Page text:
For this reason, you and your spouse (working with your lawyers) should seek a separation agreement that resolves those issues before your divorce hearing takes place. In most cases, you will use mediation to reach that agreement.
Additionally, if children were born to the marriage, you and your spouse should seek to resolve your child custody and child support issues ahead of the divorce hearing date.
If you are served with a complaint and summons for absolute divorce, you should contact a lawyer immediately. If you fail to answer the complaint within 30 days or take any other legal action, you may lose your right to alimony and equitable distribution.
What Is a Divorce from Bed and Board in North Carolina?
A divorce from bed and board is different from an absolute divorce. It is essentially a legal means by which to force a separation. Although it can establish certain important rights, it does not terminate your marriage like an absolute divorce does.
In most cases, a divorce from bed and board is sought when one spouse refuses to leave the marital home or to reach a separation agreement.
You do not need a divorce from bed and board in order to separate from your spouse and start the 12-month period required for obtaining an absolute divorce.
In order to obtain a divorce from bed and board, you must meet the same residency requirement as in an absolute divorce and go through a similar filing and service process.
Unlike an absolute divorce, divorce from bed and board is fault-based. The grounds for divorce from bed and board are:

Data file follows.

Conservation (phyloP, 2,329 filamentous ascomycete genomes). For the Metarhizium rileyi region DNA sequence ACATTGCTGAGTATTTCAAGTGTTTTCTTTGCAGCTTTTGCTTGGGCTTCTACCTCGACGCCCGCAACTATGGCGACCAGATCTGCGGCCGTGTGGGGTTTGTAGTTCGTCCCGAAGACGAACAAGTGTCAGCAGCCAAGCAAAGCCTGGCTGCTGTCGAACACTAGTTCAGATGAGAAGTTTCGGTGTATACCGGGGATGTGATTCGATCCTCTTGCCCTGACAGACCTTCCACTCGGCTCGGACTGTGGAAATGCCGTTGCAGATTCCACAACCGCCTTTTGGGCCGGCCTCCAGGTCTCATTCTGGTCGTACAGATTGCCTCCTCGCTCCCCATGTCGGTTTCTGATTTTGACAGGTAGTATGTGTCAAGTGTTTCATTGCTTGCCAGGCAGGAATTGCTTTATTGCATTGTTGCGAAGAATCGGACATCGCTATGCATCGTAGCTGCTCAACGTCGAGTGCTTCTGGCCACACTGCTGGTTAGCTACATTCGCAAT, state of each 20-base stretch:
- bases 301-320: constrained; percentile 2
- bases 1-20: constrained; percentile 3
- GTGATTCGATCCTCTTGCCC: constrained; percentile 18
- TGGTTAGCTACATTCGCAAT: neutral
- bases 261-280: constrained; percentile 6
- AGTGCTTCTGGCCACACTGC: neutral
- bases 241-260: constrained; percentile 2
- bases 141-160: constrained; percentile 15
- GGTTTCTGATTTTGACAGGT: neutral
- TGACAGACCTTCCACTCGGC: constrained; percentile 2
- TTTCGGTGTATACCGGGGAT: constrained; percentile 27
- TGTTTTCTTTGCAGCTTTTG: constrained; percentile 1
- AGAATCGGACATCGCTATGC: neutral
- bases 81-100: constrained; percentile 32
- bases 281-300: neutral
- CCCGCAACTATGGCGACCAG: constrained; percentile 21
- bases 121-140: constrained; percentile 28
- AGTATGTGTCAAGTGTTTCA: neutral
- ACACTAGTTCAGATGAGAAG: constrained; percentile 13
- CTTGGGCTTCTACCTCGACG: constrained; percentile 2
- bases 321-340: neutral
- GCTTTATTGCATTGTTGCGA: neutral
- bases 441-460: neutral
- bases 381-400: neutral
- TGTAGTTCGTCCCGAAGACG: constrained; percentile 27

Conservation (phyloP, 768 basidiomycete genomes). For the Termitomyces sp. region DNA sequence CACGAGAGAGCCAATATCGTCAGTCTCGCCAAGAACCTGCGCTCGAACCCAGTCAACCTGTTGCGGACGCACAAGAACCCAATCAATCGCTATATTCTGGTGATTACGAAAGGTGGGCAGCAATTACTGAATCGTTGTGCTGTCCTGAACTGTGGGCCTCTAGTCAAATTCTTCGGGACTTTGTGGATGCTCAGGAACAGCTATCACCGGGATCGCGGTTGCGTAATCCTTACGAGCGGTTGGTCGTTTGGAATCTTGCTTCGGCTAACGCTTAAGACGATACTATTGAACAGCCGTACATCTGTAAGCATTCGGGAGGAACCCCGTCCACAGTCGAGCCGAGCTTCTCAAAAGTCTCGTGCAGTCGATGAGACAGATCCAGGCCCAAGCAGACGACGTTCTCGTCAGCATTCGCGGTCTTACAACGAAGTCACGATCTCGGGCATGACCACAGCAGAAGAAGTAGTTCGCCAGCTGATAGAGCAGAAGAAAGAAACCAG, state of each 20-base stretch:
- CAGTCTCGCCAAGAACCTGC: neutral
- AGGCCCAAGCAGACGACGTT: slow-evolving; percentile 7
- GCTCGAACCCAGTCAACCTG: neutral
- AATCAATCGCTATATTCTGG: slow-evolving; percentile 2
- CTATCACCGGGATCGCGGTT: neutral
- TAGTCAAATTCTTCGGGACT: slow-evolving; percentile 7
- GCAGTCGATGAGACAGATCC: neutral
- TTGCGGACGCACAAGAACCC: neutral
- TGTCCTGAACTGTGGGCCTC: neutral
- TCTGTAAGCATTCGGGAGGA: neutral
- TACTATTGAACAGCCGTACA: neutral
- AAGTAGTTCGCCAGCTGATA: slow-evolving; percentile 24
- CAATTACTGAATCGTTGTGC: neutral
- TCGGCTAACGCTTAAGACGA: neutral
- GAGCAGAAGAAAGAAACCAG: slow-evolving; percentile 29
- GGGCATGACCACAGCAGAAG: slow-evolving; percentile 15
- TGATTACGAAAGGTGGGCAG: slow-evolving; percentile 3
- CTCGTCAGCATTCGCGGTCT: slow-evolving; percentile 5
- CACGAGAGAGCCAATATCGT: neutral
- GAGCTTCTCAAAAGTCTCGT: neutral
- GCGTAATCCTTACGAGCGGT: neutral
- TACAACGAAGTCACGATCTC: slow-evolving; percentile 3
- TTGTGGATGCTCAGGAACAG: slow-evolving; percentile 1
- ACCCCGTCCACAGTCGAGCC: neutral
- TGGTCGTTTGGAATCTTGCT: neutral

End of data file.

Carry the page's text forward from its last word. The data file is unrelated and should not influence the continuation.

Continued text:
- Cruel and barbarous treatment that endangers the life of the other spouse
- Indignities that render the other spouse’s condition intolerable and life burdensome
- Excessive use of alcohol or drugs
- Maliciously turning the other out the doors.
The spouse who is served with a complaint for divorce from bed and board may raise defenses. For example, the spouse can argue that you condoned the conduct that you now assert as grounds for a divorce from bed and board.
A hearing date will be scheduled, and a court order will enter an order that either allows or denies the action.
If you file for divorce from bed and board, you may choose to file for spousal support, equitable distribution of property, child custody and child support at the same time.
How You Should Prepare for Your North Carolina Absolute Divorce?
If you are contemplating getting a divorce in North Carolina, you should consider taking these steps in order to prepare yourself for the process that lies ahead:
- Gather all of your financial information, including a tally of your savings and how much income you earn and spend each month.
- Make a list of all property that you believe is marital property and could be divided between spouses.
- Set a budget for yourself and your children.
- Find a place to live if you plan to leave the marital home.
- Open personal financial accounts so that you can keep your financial affairs separate from your spouse during the separation period.
- If you plan to have custody of your children, notify the school, daycare or relatives looking after your children so they will know, for instance, that you will be the person dropping off and picking up the children.
Our North Carolina Divorce Attorneys Can Help You
The process of obtaining an absolute divorce in North Carolina can be a stressful and emotional experience. At Strickland, Agner & Associates, we will focus on easing your stress and making sure your top priorities are served at every stage in the process.
We work with clients in Goldsboro and surrounding areas in North Carolina. Contact us today to discuss your case.